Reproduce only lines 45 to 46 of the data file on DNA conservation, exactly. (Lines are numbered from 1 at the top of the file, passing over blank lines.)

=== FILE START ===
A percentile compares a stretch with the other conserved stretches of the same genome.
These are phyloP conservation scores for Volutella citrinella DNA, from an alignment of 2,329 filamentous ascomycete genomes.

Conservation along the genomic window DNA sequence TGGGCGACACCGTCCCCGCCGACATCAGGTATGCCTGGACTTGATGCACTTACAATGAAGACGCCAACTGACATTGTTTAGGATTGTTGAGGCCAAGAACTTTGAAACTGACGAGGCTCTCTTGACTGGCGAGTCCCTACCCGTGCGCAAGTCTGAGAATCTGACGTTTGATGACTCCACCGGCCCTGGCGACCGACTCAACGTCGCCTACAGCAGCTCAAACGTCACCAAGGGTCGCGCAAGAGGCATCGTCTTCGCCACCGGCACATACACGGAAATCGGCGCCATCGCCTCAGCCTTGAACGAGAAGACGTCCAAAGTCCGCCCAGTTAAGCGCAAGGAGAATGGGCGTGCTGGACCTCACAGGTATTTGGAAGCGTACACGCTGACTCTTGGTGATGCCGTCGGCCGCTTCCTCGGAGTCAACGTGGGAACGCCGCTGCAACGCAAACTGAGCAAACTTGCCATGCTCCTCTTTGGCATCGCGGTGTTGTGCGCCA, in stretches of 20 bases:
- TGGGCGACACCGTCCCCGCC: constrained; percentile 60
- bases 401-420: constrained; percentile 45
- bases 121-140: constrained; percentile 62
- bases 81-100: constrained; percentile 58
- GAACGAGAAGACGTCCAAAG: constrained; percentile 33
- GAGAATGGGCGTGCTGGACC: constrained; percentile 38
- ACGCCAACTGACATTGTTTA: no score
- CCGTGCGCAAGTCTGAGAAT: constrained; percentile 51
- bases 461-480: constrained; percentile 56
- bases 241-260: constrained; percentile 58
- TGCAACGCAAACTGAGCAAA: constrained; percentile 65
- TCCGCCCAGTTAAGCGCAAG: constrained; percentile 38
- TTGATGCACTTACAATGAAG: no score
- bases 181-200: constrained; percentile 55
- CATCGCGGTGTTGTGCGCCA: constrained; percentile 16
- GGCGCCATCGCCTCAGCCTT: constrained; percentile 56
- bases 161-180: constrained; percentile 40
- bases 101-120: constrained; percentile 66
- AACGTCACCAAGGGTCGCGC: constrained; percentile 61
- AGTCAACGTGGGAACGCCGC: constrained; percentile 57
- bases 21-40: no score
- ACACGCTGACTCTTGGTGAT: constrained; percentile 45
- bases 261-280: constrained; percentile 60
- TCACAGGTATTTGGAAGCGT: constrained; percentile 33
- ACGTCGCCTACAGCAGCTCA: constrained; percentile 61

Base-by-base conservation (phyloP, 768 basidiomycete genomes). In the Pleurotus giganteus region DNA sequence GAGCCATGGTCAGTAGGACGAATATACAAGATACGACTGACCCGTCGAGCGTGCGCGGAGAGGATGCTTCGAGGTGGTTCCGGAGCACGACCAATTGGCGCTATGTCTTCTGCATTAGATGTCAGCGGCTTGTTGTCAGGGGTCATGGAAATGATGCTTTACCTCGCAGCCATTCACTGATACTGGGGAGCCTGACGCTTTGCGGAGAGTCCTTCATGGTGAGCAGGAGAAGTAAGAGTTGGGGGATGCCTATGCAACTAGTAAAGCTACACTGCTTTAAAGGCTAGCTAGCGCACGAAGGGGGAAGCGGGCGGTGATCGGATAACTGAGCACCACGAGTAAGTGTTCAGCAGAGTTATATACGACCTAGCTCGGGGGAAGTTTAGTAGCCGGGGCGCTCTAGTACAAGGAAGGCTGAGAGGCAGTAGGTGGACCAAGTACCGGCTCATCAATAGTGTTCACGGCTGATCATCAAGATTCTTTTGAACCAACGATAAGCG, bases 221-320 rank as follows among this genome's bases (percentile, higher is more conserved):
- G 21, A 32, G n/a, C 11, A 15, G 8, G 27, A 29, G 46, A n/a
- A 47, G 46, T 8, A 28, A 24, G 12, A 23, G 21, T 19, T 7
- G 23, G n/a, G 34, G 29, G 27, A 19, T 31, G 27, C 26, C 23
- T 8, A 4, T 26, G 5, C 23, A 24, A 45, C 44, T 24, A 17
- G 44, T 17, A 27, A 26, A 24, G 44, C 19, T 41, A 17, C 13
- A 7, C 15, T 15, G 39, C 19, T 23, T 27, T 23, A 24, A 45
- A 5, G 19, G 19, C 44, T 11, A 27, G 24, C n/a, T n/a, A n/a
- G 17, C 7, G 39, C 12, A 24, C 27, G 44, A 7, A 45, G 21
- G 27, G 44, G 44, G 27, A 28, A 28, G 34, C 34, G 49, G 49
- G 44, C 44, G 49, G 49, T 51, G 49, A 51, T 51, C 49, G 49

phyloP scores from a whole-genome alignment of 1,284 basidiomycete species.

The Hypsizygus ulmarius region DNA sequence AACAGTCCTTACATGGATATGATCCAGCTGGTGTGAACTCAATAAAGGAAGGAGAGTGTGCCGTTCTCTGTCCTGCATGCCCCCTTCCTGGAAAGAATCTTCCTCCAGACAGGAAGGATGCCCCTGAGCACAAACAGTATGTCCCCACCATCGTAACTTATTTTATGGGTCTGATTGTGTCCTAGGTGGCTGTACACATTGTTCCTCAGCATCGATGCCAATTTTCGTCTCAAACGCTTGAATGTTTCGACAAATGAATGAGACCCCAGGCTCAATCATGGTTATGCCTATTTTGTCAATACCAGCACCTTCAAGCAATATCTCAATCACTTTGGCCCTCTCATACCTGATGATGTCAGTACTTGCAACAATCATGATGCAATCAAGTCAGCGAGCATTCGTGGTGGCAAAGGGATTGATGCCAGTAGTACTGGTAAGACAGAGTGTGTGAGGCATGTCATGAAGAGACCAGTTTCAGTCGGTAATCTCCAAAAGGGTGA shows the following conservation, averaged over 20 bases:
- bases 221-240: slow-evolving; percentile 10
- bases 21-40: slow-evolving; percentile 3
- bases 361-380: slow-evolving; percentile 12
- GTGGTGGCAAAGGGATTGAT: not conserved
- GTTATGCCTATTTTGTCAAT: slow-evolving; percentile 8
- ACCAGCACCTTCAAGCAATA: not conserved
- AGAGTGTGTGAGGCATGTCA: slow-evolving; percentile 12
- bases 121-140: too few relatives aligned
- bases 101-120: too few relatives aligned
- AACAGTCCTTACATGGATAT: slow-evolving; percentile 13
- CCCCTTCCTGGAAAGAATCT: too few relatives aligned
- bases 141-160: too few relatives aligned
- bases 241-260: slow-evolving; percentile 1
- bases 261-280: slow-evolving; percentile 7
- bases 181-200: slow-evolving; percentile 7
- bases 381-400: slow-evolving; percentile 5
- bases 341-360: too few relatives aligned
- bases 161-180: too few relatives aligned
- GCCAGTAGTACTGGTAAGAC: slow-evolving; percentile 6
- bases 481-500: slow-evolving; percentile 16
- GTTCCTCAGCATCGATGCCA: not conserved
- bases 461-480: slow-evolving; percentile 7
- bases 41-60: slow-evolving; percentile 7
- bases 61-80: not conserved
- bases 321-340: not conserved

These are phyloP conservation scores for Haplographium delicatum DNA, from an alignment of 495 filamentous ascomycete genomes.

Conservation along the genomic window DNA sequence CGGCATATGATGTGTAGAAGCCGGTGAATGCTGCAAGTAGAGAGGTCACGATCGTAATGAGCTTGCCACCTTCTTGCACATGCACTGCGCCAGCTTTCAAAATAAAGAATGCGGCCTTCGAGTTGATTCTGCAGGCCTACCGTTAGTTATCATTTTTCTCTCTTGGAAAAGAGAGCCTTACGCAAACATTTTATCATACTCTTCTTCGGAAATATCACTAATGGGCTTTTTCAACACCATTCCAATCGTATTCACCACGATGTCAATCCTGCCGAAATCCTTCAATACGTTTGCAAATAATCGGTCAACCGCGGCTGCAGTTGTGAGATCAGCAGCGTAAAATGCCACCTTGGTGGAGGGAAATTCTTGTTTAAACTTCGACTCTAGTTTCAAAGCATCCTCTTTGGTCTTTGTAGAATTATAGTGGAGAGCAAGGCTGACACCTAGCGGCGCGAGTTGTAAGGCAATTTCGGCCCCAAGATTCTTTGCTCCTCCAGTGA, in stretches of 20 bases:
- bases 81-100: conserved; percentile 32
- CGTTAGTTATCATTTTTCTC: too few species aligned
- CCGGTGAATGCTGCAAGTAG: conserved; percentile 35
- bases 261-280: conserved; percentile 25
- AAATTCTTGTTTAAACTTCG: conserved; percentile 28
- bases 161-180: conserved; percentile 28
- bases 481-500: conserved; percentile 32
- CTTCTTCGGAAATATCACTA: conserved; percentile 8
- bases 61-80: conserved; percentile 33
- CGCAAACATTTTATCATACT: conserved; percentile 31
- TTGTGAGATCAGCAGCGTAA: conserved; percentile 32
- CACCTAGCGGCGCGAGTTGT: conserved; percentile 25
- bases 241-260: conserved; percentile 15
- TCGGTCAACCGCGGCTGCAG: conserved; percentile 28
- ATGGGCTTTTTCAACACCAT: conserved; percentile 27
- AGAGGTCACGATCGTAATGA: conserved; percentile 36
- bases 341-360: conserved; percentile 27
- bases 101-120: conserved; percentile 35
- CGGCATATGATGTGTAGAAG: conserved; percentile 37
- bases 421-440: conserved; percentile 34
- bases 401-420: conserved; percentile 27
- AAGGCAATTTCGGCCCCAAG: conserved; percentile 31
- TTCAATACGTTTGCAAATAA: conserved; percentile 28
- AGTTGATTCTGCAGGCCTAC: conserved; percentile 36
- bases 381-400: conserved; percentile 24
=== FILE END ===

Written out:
- GTGGTGGCAAAGGGATTGAT: not conserved
- GTTATGCCTATTTTGTCAAT: slow-evolving; percentile 8